Is Raw Or Cooked Dog Food A Better Choice For Your Pet?

.tags Feeding dogs raw food is a topic that has been hotly debated a great deal by its advocates and critics. The real issue that needs to be the topic of conversation is processed versus fresh food for dogs and not so much whether the food is raw or cooked.

But because of the unique qualities that characterize each of our pets, there are probably as many distinct nutritional requirements as there are dogs on the planet. With that said, I believe that pet nutrition, in order to keep your dog healthy, should be based on some common sense principles.

Principle #1: Only feed your dog ingredients that are packed with nutrients of the highest quality.

Principle #2: Your dog’s meals should be prepared in accordance with a precise formula so that the nutrition it provides is balanced and complete.

Principle #3: To retain as much of the nutrient value of the food as possible so that the nutrients are readily absorbed by your dog’s body, serve it food that is processed as little as possible.

Principle #4: Another way to preserve the food’s nutrient value and keep it from spoiling is to feed your dog immediately after the food is prepared.

I would really like to hear an explanation from anyone who does not agree with these common sense principles.

The degree to which your dog’s food is processed (Principle #3) is at the heart of the matter. The main reason why fresh food advocates like myself dislike processed dog food so much, whether it is canned or dry, is that the high temperatures required to manufacture commercial dog food destroys the nutrients in it. To rectify this problem, dog food manufacturers add synthetic vitamins to the food, artificial chemicals that a dog’s body has a hard time absorbing. “Organic” or “natural” kibble to me is an oxymoron, and I have a good laugh whenever I see those words on a dog food package because all of the valuable nutrients one would expect to find in organic or natural dog food are destroyed by the processing required to create commercial kibble.

Individuals who feed their dogs only raw food argue that any kind of processing, including light cooking, jeopardizes the food’s nutritional value. On the other hand, critics of the raw food diet would argue that dogs who eat it are more likely to consume pathogens such as E. coli and salmonella that are often found in uncooked meat. There is probably some value to each argument, but when deciding which way to go, you have to consider what you are going to give up by choosing one diet over the other.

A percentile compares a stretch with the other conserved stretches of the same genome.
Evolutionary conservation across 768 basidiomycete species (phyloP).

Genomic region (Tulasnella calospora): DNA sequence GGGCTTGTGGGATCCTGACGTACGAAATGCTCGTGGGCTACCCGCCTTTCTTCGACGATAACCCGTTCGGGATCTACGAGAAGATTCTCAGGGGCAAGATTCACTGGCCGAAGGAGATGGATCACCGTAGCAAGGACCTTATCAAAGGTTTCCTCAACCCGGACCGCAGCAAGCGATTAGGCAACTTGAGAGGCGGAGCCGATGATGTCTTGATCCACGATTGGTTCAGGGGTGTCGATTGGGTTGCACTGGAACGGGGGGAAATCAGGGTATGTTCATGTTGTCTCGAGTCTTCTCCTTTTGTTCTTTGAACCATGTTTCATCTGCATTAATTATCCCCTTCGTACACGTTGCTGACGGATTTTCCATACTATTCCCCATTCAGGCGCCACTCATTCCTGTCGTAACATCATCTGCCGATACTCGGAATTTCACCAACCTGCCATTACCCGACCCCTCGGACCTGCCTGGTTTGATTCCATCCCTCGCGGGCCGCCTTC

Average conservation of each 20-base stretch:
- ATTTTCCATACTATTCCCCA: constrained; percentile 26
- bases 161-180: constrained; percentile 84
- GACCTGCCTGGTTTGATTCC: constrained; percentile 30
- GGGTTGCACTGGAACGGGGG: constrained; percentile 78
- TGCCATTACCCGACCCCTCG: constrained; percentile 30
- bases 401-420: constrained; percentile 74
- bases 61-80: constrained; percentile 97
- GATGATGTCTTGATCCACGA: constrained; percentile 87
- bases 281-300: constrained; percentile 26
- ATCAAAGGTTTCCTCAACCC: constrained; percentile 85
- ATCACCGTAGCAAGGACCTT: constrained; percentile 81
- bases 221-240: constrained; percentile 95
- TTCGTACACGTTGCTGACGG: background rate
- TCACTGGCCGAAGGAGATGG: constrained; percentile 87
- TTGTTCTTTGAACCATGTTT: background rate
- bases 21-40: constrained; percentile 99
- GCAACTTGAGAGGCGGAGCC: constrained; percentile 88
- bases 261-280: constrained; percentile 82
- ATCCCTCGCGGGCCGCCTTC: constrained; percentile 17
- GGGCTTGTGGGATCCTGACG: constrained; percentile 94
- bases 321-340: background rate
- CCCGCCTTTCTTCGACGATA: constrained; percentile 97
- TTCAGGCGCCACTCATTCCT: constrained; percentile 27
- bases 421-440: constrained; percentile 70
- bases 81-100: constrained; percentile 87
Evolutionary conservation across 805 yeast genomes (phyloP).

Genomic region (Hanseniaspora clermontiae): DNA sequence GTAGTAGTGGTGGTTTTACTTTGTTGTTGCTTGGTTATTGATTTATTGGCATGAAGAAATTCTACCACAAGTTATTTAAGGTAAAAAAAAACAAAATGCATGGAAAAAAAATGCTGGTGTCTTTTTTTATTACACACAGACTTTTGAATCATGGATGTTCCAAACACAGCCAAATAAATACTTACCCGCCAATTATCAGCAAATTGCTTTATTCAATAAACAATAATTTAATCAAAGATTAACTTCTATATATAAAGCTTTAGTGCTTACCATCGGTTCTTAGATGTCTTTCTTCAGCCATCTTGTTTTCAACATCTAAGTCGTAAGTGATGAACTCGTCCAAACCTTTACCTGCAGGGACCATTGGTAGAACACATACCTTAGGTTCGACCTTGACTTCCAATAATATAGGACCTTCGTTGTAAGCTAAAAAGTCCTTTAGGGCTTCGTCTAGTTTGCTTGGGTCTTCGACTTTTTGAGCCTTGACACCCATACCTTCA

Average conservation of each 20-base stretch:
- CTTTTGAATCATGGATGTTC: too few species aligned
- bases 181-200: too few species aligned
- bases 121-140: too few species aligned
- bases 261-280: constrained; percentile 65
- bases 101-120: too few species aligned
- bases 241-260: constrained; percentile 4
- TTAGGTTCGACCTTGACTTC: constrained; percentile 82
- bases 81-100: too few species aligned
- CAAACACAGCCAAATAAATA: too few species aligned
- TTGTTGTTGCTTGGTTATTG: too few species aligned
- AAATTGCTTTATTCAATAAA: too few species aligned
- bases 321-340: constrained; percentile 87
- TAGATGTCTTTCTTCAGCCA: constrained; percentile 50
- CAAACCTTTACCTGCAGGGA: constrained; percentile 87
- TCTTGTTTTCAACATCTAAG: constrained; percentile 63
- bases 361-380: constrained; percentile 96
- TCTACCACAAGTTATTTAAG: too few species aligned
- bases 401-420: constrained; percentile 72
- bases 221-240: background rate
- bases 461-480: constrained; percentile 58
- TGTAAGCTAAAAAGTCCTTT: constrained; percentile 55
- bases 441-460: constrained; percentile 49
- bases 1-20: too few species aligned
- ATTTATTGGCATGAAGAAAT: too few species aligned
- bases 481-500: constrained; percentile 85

The digestive system of a dog, according to trustworthy experts I have spoken with, is quite capable of handling the normal quantities of bacteria that may be found in uncooked meat. On the other hand, a lot of those same experts will tell you that only a small amount of damage occurs to nutrients that are the most sensitive to heat when meals are cooked lightly enough to get rid of any harmful pathogens.

Therefore, you really don’t have to make a choice between the two approaches. Each pet owners has to decide on his or her own what to feed their dogs.

A good rule of thumb to follow is to feed your dog food that has been processed as little as possible. Most dogs can handle eating raw food that has been subjected to no processing whatsoever.

But there are a few dogs who need to be fed cooked food because their sensitive digestive systems simply cannot break down raw food very easily. Nor should dogs that have a high risk of getting sick from pathogens be fed raw food, and this would include dogs whose immune systems are in a weakened state or who live with people who have weak immune systems. And then you have those finicky dogs who insist on eating only cooked food. The best way to go with these dogs is to serve them food that has been lightly cooked.

Approximately two thirds of our customers whom we surveyed report that they feed their dogs raw food, while a third of them serve cooked meals to their dogs. Not only did neither group report that their dogs suffered any health complications, but they also saw significant improvements in the health of their pets compared to when they were fed dry dog food.

Working up a lather over whether you should feed your dog cooked or raw food is unnecessary. It’s absolutely okay if you feel more at ease serving your dog food that you have lightly cooked. Do your best to avoid highly processed dry dog food and, instead, serve your pets fresh food, whether you cook it lightly or feed it to them raw.